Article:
Mondrian and His Studios Colour in Space
Author: Francesco Manacorda, Michael White
Publisher/Date: Tate (c. 2014) Published on the occasion of the exhibition.
Format/Condition: New paperback book in Fine condition. 160 pages. Dimensions: 9.4 x 8.5 x inches. Profusely illustrated in color and black-and-white.
Description: The enduring relevance of Dutch-born artist Piet Mondrian (1872–1944) speaks to his pioneering role in abstract art, but also to the complex relationship between his artworks, the space around them, and the belief that they were conceived to inspire. Mondrian's steady advance toward pictorial abstraction represents one of modernism's most important breakthroughs, and this book charts how he developed his style in relation to his studio and also the urban landscapes of Amsterdam, Paris, and New York City.
His studios in Amsterdam, Paris, and New York reflect different stages of the painter’s way of thinking as well as his evolving intentions. Each studio was designed to allow the artist to perform a clearly defined intellectual and social role. An eye-opening look into the spaces that inspired him, this book also explores Mondrian’s broader relationship with architecture and urbanism, particularly through a comparison of his earlier Parisian works and those made in the frenetic modern cityscape of New York.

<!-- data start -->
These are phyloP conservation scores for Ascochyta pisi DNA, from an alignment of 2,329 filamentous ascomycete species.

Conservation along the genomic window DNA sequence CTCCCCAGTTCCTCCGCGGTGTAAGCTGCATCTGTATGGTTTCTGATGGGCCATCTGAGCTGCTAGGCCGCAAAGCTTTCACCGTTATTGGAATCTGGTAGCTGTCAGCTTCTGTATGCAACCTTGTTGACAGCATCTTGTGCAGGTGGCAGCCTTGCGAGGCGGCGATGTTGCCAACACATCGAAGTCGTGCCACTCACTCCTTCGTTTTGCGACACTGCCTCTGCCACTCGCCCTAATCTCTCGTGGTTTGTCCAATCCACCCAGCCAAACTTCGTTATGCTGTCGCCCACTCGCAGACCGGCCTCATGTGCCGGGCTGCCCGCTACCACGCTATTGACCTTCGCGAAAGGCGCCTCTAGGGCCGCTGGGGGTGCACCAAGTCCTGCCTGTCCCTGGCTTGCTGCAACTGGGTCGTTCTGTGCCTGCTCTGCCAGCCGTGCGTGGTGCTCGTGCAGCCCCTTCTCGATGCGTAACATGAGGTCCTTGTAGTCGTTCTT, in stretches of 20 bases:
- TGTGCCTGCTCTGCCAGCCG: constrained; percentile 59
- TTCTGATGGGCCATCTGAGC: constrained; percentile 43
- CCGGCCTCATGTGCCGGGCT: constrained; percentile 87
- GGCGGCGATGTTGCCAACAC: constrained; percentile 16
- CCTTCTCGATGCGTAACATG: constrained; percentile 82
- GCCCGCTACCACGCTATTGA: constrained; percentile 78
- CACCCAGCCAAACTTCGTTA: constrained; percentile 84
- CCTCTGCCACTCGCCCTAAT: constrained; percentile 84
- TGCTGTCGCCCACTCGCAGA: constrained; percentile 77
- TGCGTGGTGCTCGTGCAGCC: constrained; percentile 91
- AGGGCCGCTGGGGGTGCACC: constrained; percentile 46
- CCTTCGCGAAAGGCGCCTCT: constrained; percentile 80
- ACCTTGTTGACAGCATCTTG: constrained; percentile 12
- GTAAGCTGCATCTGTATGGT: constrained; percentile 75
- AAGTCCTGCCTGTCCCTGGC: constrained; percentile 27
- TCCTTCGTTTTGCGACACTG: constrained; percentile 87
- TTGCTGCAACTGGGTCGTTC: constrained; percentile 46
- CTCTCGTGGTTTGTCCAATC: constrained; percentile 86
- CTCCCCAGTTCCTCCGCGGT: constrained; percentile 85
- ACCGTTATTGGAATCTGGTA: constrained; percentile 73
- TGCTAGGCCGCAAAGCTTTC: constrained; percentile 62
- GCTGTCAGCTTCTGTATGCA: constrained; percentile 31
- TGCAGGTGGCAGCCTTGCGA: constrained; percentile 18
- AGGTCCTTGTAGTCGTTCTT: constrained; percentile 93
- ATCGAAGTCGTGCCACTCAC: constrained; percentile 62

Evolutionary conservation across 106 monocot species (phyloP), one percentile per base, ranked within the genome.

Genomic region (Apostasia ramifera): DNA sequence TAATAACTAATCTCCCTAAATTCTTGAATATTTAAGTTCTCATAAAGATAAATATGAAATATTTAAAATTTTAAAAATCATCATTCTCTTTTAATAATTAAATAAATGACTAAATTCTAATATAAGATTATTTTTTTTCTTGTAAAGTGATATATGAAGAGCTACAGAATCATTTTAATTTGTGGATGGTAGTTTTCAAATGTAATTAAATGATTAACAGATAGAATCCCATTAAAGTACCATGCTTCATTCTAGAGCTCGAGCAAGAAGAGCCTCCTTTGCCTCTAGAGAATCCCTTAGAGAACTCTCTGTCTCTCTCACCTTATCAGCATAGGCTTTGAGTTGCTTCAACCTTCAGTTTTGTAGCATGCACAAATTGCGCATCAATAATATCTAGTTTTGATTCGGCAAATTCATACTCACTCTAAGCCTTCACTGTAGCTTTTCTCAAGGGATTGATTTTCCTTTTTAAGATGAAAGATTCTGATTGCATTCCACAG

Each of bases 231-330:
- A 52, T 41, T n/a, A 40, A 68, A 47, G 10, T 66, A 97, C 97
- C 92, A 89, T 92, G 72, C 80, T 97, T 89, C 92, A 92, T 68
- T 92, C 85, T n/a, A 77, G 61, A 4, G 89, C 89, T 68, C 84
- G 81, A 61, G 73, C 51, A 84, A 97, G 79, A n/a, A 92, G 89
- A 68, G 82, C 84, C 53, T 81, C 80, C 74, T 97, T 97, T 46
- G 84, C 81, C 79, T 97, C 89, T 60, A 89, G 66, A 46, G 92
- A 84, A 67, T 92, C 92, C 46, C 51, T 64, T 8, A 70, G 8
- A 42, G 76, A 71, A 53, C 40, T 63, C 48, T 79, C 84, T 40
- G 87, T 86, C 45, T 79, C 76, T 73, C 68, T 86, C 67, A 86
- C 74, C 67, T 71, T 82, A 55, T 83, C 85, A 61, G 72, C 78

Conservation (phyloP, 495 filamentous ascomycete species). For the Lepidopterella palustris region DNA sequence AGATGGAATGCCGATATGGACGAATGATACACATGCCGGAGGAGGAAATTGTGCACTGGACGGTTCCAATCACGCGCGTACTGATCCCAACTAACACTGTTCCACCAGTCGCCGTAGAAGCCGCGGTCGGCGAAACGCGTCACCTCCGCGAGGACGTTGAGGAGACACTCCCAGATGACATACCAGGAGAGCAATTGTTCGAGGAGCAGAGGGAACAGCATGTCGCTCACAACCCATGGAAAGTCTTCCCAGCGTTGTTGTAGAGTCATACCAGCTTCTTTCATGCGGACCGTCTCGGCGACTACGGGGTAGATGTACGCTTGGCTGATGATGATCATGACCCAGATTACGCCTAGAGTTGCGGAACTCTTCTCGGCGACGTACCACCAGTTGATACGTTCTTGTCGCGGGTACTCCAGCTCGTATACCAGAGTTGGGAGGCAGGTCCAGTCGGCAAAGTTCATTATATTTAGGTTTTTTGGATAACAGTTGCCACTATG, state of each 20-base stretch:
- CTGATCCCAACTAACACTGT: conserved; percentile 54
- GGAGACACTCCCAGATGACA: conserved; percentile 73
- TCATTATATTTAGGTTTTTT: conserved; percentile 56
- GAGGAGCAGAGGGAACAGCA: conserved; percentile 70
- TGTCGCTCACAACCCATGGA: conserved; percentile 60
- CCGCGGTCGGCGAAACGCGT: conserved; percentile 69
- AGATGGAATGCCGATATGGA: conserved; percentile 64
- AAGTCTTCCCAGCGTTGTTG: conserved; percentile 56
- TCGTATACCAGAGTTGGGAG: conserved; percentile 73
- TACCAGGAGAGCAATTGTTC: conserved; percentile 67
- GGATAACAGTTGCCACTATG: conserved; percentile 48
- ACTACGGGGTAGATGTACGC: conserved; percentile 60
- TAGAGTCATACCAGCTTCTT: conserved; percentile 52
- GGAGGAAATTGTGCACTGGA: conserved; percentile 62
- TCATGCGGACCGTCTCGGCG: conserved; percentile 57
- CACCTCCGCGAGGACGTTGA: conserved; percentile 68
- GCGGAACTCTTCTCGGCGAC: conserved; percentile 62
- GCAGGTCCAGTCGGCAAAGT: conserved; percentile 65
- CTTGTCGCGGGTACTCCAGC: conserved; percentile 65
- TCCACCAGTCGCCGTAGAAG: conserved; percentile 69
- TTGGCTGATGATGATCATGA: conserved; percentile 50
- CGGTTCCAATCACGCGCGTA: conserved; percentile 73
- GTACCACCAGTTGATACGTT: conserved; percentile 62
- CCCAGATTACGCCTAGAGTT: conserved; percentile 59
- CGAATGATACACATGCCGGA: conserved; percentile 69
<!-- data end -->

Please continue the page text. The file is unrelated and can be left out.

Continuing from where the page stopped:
The more than 50 color and black and white images include early successes like the radiant figurative piece The Red Mill and the tranquil Composition in Oval, along with mature masterworks like the 1927 Composition with Red, Yellow and Blue and the minimalist Composition with Double Line and Yellow. Of particular interest are the photographs of the Dutch painter in his studio, which-with its grids and squares of color-looks like an ideal habitat for his art.
Vividly illustrated with many of Mondrian’s best-known works and photographs of the artist in his studios, this intriguing book sheds new light on his creative process.